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US ethanol industry booming

Ethanol production in the United States has more than doubled in the last three years despite growing concerns over its benefit to the environment and doubts raised by ecology groups over its long-term sustainability.

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Blamed for a spike in food prices, its environmental benefits increasing disputed, ethanol production nonetheless is booming in the United States, where factories are multiplying to keep up with demand.

The number of ethanol factories operating in the country has nearly tripled, from 50 in 1999 to 134 today. And 77 plants are under construction, according to the Renewable Fuels Association, an ethanol industry trade organization.

Ethanol production, which amounted to only one billion gallons (3.7 billion liters) in 2005, has already surpassed the 2012 target of 7.5 billion gallons (28.3 billion liters) and is expected to reach 10 billion gallons (37.8 billion liters) in 2009, the US Department of Agriculture (USDA) says.

"As long as oil prices ... stay higher, demand for ethanol will increase," Sam Cotdill, a manager at Cass County Amaizing Energy, an ethanol producer in Iowa, told AFP in a phone interview.

In a drive to reduce dependence on foreign oil, the US government is providing subsidies and tax breaks to encourage the production of corn-based ethanol, which is being blended by law into gasoline.

Benefiting are the producers of corn, the main US grain crop and source of 97 percent of the US-made ethanol, biofuel refiners.

The US government wants production to reach 36 billion gallons (136 billion liters) by 2022.

The result: 14 percent of the US corn crop is now dedicated to ethanol production and that is expected to rise to 30 percent in 2009-2010, the USDA says.

The United States accounts for between 60 and 70 percent of the world's corn exports. Due to the demand from ethanol producers, the price of a bushel of corn on the world commodity market has doubled in a year, to more than six dollars.

The increase in corn prices for livestock feed has affected other grains. As farmers increasingly shifted into lucrative corn production -- in 2007 corn-planted acreages increased 18.6 percent -- it has reduced the amount of land devoted to cotton and soybeans, thus driving their prices higher.

And the impact of corn-based ethanol also has rippled through the food production chain, pushing up retail food prices for the American consumer.

The expansion of ethanol is a factor in the spike in global food prices after their relative stability for the past 20 years, according to the USDA.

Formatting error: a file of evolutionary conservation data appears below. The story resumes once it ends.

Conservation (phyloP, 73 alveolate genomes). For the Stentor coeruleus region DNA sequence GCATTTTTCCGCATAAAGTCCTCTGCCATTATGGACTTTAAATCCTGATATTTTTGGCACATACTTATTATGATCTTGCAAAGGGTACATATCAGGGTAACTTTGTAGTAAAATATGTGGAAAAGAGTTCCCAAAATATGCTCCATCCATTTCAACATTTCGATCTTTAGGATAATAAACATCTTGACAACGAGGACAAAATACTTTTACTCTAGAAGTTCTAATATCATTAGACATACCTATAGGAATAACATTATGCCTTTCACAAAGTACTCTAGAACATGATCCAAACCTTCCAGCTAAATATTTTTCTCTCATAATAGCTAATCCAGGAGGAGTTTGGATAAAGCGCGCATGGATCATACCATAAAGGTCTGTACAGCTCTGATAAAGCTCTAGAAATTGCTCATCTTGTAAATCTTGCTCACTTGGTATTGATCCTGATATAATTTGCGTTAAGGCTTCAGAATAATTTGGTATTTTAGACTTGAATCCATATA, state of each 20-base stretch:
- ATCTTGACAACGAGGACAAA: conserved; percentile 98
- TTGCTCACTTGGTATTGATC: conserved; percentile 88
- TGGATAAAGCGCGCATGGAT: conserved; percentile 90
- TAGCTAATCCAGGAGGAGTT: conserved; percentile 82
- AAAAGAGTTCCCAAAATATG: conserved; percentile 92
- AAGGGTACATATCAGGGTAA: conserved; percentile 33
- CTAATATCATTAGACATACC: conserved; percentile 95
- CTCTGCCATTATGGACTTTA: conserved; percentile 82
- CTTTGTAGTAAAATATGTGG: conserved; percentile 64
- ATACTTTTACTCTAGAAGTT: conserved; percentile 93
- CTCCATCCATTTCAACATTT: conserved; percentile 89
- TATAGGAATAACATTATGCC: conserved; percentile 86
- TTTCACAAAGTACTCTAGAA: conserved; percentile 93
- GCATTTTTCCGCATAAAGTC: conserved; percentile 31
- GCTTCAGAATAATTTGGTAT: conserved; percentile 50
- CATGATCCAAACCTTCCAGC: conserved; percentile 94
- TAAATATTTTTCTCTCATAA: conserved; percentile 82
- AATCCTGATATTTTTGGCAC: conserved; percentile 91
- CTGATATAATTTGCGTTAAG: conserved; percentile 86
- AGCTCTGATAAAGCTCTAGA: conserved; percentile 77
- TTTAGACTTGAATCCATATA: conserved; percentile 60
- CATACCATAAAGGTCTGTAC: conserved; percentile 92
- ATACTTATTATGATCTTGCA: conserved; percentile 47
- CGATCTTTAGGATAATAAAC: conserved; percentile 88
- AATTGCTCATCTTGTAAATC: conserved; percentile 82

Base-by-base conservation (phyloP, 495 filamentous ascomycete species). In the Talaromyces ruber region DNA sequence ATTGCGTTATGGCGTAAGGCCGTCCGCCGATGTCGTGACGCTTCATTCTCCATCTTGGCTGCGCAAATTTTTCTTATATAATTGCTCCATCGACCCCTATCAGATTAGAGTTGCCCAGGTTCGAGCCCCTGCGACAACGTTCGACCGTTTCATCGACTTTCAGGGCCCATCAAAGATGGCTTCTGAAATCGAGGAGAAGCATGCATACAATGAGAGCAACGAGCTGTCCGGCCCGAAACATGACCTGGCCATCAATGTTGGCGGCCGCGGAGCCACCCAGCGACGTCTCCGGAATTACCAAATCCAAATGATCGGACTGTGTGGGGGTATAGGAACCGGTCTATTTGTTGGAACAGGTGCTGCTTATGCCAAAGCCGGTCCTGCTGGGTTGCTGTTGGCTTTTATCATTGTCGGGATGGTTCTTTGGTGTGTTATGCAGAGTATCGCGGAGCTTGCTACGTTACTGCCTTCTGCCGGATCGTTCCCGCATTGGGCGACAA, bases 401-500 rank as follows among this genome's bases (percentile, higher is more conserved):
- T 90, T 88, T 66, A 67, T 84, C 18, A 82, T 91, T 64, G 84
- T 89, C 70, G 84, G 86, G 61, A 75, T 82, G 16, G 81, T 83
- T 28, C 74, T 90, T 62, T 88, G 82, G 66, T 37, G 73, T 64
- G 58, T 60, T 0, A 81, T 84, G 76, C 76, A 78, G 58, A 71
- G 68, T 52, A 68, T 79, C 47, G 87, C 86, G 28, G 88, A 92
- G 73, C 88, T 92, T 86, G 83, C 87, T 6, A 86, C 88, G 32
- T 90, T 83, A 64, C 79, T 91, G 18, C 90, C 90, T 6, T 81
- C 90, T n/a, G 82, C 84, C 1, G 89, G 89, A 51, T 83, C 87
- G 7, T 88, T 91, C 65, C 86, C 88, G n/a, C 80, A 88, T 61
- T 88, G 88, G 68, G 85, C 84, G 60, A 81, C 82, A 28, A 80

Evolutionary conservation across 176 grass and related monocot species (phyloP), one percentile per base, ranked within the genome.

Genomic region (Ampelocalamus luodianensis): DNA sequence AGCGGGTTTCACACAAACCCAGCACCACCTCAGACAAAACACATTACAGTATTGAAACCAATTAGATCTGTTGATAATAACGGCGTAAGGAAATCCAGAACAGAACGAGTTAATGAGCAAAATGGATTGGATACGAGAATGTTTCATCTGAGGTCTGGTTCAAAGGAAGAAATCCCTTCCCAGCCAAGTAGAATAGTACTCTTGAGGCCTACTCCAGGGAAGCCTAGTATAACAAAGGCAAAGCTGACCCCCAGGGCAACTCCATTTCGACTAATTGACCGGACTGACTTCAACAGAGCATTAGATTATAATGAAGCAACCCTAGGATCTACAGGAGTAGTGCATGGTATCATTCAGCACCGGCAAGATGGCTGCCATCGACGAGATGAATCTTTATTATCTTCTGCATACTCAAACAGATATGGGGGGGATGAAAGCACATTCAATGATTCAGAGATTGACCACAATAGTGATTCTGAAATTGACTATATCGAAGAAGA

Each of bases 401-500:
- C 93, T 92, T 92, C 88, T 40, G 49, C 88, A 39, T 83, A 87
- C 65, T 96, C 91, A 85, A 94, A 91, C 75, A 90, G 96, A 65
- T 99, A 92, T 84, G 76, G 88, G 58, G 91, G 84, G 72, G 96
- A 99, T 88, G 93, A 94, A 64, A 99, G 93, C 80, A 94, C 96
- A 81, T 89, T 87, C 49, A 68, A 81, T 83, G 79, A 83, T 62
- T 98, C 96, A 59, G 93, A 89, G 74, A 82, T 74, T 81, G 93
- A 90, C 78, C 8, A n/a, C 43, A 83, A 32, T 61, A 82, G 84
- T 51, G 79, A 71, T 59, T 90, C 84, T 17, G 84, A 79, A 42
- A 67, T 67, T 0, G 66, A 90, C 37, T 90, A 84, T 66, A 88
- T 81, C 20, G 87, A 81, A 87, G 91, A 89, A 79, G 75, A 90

The International Monetary Fund, the UN World Food Program and the World Bank have directly blamed ethanol in the current global food crisis that has swept developing countries in recent months.

"Ethanol has contributed at about 25 percent to the recent increase in food prices," said Bill Nelson, an analyst at Wachovia Securities in Missouri, told AFP in a phone interview. The higher corn price has had a "huge impact because corn is primarily used for animal feed."

Ethanol's green credentials are also under debate: although in principle its use is less polluting than gasoline, producing it entails massive amounts of water, fertilizer and pesticides, ecology groups say.

In response, the president and chief executive of the Renewable Fuels Association, Bob Dinneen, argues that gasoline's price would be 15 percent higher if ethanol producers had not raised their output.

"Current ethanol production is lowering the price of gasoline at the pump by 50 cents per gallon," said Tom Buis, head of the National Farmers Union.

Mounting public complaints that corn-based ethanol is diverting food away from consumers' plates have spurred interest in developing non-food energy sources.

The US government is hoping that production of so-called "second-generation" cellulosic ethanol will increase more than five-fold in the next 15 years, from 6.5 billion gallons (24.6 billion liters) in 2007.

Cellulosic ethanol, a renewable biofuel produced from non-food plant materials such as corn stalks and switchgrass, is not yet available on a mass commercial basis.

The government is pouring money into subsidies for their development and has set a 2022 production goal of 16 billion gallons (60 billion liters).

"The US will be producing on a commercial scale probably in 2012," said Bill Caesar, an analyst at McKinsey & Co. "But then it will take several years after that to see a build-up that you get several billions of gallons."
 

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